North’s biography of Edison is a substantial tribute to a great scientist and inventor whose creations played tremendous roles in the development of twentieth century technology. North cites an estimate from The New York Times during the early 1920’s that Edison’s thousands of inventions had contributed more than fifteen billion dollars to the United States’ economy. During his work on any particular invention, Edison performed thousands of experiments to verify and improve his creation. The device had to be efficient and be of use to the public or industry. He worked continuously, obtained very little sleep, and was meticulous in his testing of devices and inventions. As such, North’s account is a clear enunciation of the fruits of diligent work and creative thinking.
At the same time, North reiterates Edison’s repeated squandering of amassed fortunes. Edison would make huge profits from certain inventions and then spend all the money on chemicals and expensive experiments to design new inventions. His numerous friends and financiers usually were patient with him, however, knowing that he would eventually come through with some new, triumphant invention. Eventually, Edison did become more cautious with his financial resources.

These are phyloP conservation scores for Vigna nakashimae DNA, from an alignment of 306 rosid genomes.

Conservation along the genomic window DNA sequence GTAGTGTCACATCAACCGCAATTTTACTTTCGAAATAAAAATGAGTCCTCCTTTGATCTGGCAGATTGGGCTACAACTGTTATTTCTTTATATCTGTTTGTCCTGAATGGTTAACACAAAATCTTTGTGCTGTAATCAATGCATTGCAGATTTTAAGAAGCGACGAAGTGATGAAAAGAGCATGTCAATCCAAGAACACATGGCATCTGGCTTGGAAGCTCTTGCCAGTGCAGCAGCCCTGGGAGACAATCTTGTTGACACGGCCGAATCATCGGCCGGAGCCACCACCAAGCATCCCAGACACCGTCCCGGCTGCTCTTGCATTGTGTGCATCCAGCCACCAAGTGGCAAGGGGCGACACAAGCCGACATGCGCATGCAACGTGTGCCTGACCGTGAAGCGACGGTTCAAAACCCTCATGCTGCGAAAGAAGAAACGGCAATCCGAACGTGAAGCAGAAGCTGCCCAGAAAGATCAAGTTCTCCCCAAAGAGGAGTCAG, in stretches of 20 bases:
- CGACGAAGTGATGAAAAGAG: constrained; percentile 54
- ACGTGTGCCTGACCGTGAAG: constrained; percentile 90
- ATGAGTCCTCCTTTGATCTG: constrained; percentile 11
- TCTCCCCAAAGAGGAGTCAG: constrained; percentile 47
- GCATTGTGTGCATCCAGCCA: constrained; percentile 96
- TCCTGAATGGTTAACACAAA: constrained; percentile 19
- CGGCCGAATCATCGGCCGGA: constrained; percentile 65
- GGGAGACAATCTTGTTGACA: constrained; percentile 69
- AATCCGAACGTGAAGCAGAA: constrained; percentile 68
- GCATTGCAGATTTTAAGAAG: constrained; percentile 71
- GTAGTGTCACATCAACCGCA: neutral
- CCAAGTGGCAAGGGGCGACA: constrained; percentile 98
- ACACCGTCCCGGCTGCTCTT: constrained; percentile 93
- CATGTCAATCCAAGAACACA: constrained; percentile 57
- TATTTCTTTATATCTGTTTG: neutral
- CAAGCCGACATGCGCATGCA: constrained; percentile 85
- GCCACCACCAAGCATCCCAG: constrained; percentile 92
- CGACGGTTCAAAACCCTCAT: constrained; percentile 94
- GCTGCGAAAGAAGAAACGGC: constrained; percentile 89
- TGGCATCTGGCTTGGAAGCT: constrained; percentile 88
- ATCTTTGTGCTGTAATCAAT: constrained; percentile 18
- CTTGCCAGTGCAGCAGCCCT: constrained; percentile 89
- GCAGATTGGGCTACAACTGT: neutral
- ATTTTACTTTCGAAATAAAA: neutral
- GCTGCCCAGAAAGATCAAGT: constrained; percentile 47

Edison is portrayed as a humanitarian and seeker of knowledge. North straightforwardly challenges the reader to view Edison as “one of the great men of all time.” North drives this point home...
(The entire section is 573 words.)
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